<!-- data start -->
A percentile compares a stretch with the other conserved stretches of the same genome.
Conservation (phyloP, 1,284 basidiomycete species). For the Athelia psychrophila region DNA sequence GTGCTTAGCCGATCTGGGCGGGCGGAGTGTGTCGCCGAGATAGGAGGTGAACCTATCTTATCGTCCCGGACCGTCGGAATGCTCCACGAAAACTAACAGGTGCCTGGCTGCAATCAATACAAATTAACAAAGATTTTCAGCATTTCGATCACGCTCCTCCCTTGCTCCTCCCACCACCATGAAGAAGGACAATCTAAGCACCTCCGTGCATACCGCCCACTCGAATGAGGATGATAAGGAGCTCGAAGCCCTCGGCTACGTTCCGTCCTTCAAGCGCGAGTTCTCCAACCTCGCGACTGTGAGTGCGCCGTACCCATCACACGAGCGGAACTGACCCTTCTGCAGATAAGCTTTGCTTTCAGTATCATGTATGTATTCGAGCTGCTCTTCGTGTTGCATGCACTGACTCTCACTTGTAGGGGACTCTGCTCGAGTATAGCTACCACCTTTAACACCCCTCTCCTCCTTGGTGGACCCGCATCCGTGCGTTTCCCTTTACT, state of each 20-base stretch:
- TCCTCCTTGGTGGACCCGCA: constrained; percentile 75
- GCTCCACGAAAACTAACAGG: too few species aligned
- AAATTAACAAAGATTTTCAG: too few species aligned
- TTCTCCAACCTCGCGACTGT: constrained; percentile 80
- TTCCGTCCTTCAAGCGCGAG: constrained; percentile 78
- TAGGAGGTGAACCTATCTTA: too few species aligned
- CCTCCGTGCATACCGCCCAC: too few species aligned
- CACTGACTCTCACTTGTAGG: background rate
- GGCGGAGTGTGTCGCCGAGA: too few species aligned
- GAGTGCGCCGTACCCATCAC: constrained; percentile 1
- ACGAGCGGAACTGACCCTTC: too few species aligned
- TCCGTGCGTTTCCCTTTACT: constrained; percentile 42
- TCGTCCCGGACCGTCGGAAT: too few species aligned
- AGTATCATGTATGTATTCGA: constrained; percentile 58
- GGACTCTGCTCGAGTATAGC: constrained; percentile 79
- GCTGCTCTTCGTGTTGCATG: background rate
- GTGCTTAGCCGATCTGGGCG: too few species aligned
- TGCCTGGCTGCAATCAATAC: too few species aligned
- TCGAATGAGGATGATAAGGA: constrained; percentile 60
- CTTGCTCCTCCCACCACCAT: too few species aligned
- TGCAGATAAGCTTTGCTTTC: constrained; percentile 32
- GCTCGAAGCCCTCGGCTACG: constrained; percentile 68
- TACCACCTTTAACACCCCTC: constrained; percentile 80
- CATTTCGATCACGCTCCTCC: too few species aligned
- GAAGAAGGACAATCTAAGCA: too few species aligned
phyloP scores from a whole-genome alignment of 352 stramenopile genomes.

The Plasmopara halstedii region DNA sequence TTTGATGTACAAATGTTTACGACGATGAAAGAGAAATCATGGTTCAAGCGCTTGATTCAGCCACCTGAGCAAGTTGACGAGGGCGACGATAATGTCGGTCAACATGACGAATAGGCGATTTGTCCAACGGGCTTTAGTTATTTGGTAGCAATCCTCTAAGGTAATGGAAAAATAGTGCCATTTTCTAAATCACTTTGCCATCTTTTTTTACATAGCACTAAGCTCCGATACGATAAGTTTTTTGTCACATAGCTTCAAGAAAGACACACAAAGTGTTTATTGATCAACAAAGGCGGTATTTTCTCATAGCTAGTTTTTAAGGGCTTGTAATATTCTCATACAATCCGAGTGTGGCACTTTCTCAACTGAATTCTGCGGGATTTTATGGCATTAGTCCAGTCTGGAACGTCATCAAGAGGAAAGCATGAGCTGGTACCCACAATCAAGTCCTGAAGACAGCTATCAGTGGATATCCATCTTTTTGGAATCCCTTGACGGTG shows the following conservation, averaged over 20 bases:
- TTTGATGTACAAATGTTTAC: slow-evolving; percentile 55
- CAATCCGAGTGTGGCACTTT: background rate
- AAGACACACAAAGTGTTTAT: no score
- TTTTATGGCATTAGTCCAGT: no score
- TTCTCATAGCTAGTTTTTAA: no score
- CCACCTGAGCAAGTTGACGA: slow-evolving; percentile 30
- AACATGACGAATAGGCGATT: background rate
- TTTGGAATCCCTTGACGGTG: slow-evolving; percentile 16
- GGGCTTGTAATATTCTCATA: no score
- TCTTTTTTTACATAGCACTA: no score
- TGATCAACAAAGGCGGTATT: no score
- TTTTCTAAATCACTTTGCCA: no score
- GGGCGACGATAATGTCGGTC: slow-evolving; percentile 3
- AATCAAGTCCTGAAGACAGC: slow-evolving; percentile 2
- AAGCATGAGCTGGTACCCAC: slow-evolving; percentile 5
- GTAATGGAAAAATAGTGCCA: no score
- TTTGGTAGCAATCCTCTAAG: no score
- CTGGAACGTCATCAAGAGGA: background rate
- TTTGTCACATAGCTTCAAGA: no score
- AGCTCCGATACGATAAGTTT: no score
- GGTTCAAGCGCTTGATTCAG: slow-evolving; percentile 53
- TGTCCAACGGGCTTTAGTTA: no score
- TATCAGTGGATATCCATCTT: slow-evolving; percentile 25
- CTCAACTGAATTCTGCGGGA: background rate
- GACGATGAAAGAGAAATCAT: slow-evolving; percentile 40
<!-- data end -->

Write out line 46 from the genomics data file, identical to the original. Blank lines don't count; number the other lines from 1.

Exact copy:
- TTTGGTAGCAATCCTCTAAG: no score